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The ingredients of imagination are belief, wonder, curiosity, and the time to partake in it.

Many of us spend more time imagining the negative rather than the positive. That is where fears and phobias are created. We can become very imaginative in a dark, unfamiliar place—conjuring visions of boogey men, spiders or other dangers. Our heads can be filled with all manner of possibilities when our loved ones are a couple of hours late coming home, especially at night and in inclement weather. So if you have ever worried about anything, or had a fear strike you, you are certainly adept at imagination and visualization.

Those same talents can just as easily be put into action to bring you your hopes, dreams and wishes. Fundamentally, if you have such aspirations, you have already begun to visualize, to imagine. Most people will find that if they really assess the situation, they are very capable of grand imagination. It is a matter of putting it to the proper purposes.

Mental blocks and frustrations are key examples of where a person has failed to imagine. It may seem as though doors to our progress are closed. It is not that the doors are really closed (that is imaginary, too!). It’s not that there is a lack of choice in most cases. What is missing is the attempt to imagine other possibilities. By giving our imaginations permission to take flight we may find extraordinary solutions.

Did you know that Thomas Edison tried over a thousand different substances before he discovered the filament that would successfully illuminate a light bulb? He used his imagination and his determination to push beyond any previous limitations perceived by himself or his society. He was also known to take short naps, laying his head on the lab table, awakening with answers to his various curiosities.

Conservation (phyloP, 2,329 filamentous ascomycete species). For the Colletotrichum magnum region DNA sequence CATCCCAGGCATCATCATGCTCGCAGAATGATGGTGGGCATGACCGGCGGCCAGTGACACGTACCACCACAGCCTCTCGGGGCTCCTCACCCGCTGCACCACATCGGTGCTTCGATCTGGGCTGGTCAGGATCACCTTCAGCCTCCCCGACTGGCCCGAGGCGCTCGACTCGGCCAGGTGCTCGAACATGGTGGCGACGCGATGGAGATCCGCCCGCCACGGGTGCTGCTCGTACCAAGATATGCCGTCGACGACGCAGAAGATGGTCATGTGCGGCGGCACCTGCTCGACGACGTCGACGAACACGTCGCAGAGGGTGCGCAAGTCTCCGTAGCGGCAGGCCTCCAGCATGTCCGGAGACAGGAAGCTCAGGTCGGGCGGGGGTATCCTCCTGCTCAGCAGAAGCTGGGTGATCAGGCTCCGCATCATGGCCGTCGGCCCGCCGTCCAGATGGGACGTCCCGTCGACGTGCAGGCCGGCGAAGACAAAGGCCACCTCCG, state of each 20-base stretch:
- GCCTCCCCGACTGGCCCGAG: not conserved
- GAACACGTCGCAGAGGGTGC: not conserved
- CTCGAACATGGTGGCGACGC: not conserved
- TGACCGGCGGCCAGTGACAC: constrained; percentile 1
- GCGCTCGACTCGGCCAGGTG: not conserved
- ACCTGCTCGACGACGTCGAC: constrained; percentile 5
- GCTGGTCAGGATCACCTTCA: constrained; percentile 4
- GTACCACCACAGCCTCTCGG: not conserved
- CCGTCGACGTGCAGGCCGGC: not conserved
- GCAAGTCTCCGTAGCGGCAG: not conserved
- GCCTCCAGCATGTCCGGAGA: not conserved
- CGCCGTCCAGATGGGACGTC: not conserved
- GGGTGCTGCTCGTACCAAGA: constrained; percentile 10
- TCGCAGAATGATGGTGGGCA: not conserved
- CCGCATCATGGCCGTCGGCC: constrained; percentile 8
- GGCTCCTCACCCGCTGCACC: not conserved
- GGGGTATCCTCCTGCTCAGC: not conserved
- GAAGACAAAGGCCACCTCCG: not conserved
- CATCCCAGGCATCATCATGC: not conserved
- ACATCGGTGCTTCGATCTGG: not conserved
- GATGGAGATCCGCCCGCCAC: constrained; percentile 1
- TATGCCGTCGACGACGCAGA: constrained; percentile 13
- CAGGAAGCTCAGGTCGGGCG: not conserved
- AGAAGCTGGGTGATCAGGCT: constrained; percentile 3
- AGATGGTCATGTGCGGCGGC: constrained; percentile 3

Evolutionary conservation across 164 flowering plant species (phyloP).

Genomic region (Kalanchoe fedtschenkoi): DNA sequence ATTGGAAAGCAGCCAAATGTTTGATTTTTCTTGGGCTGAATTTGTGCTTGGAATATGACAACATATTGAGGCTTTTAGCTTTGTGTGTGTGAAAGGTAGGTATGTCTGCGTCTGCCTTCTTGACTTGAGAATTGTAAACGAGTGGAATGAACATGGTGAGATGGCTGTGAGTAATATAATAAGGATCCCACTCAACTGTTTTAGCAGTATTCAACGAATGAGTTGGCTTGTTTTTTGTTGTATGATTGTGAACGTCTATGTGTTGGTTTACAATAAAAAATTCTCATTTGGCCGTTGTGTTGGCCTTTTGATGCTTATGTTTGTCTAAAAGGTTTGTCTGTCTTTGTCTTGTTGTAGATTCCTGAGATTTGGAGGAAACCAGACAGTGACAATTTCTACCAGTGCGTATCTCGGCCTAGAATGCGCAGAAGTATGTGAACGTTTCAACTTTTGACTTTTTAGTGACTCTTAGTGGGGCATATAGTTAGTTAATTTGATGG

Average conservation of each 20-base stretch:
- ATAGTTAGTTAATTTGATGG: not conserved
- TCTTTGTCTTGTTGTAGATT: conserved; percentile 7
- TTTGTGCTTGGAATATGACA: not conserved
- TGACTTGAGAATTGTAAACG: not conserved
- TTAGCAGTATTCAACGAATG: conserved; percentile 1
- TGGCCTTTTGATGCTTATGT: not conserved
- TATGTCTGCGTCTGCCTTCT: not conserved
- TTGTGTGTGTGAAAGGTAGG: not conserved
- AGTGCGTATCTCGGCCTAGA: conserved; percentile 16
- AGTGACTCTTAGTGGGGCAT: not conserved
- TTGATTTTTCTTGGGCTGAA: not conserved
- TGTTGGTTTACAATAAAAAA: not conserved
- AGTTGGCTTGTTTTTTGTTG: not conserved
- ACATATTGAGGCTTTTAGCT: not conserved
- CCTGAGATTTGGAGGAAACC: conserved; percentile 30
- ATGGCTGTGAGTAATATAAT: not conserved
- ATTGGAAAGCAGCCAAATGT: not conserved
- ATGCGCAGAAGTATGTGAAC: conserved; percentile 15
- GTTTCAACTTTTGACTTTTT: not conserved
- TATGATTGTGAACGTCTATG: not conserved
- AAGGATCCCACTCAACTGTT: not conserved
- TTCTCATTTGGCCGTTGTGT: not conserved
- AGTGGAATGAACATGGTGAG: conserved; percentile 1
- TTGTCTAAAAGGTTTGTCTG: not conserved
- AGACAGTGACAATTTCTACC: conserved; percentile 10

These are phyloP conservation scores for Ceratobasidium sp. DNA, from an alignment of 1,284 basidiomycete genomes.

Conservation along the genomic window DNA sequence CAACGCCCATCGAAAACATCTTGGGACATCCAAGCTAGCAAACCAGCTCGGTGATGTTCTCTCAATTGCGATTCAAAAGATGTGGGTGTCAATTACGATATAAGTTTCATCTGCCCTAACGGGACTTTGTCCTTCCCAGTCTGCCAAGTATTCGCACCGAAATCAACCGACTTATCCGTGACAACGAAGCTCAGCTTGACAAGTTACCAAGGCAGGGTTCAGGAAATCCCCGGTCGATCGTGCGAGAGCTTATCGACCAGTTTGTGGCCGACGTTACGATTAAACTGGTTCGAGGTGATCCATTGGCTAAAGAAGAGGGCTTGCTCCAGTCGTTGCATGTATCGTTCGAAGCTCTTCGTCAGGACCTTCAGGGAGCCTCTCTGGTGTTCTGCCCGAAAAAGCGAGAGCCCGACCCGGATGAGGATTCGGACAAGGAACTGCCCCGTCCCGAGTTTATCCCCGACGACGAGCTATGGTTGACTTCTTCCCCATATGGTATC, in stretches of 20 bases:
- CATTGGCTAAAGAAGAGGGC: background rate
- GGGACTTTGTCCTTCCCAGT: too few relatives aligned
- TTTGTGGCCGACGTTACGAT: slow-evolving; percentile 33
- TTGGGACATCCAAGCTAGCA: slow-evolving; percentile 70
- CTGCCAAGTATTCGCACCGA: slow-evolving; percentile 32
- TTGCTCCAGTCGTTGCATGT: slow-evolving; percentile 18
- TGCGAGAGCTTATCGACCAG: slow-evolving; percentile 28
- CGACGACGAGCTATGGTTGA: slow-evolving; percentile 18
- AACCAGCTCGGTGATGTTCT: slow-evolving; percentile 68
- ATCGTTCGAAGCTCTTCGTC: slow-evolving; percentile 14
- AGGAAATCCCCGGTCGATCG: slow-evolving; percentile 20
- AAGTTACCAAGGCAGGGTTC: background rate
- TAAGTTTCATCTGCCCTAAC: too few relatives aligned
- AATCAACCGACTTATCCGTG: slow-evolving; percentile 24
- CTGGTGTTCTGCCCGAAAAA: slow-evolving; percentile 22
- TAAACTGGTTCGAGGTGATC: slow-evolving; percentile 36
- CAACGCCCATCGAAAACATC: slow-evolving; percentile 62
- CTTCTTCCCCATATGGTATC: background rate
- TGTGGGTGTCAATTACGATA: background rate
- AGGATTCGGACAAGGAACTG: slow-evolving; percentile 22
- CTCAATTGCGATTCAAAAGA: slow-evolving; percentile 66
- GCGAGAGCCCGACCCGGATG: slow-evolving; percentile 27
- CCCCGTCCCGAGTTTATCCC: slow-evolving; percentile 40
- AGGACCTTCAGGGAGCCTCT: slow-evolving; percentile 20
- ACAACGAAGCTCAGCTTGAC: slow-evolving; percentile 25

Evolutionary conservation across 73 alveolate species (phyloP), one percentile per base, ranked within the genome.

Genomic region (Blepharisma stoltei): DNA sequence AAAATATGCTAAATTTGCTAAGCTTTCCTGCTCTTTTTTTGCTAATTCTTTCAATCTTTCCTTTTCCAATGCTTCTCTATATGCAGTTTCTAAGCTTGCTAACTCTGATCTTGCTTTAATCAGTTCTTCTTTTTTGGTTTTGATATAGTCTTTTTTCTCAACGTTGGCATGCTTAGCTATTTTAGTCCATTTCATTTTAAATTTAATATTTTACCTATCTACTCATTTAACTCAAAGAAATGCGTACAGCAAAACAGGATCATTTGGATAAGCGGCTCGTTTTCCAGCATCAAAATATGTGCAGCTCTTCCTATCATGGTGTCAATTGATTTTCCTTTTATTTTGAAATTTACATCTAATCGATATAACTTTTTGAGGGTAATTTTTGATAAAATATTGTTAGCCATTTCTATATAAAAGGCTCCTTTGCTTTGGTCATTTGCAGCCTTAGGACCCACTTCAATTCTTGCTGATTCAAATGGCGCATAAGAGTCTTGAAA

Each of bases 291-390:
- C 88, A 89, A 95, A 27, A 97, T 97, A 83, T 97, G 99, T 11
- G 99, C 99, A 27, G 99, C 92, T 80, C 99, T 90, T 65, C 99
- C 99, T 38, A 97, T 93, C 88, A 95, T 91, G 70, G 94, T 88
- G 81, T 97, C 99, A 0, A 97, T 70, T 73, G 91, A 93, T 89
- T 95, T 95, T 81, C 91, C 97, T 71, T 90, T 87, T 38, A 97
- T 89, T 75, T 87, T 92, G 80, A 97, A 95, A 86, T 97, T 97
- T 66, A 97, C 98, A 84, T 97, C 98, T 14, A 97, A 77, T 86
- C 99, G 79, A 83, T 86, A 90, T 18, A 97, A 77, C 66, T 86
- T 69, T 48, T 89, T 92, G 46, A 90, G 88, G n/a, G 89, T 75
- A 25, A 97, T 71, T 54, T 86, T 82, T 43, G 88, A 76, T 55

Do you remember when you were a child and you could spend endless hours fantasizing and pretending to be other people? Our dolls and figurines would come alive, and that blanket tied around our neck gave us the powers of a super-hero. Somewhere along the way we may have become convinced that fantasizing is silly, or we became too busy to indulge in such luxury. Now we realize the immense value of imagination and have to work to regain what was an inherent talent. As you have seen, imagination and inspiration can have important practical applications.

As in the words of George Eliot: “…that delightful labor of the imagination which is not mere arbitrariness, but the exercise of disciplined power—combining and constructing with the clearest eye for probabilities and the fullest obedience to knowledge; and then, in yet more energetic alliance with impartial Nature, standing aloof to invent tests by which to try its own work.”

We can try a simple technique: Find a comfortable location, free from distractions. (With practice you will be able to do this anywhere, anytime.) Imagine what it would be like to be totally relaxed. Take slow deep breaths, visualizing any residual tension releasing with each exhale. Spend a few moments remembering what it was like to be a child when you were unbridled by restrictions in your imagination. Create for yourself a scene that will be relaxing and inspiring. My favorites are to imagine sitting within Stonehenge or I find myself in a clearing in a thick forest. Other good choices may include being near a waterfall or campfire, or in a classroom or conference room. It may be beneficial to choose a place where you would expect to get the type of information you are looking for. You may even find yourself in front of a computer monitor or movie screen.

Next, invite a mentor to join you—it can be someone you know to be an expert in a certain area of knowledge, or it can be an anonymous counselor or guide. Imagine greeting them and getting comfortable together. When you are ready, ask them a question for which you would like to gain insight. Then slowly count from ten to one, allowing your mind to just relax, not thinking of anything but the numbers. When you reach the number 1, start listing as many responses to your question as you can make up. Don’t be limited by answers that are silly or seemingly not useful.

Remember we are practicing imagination, not practicality. List all the possible answers you can think of. Then relax, wait, listen. Is there anything more? Does your counselor have anything to add, or more to tell you? Continue for as long as you wish. When you are finished simply say thank you and goodbye to your counselor, and return to present time/space awareness.

Upon your return you can write down and analyze your answers, determining whether any of them have merit or can be applied in practicality.

If what the physicists tell us is true—that there is a unified field, that, in some way, we are all connected to everything—then we already have access to all the answers. If this world is all a grand illusion, we may as well create the life we desire to experience. And as we all know, creation begins with imagination!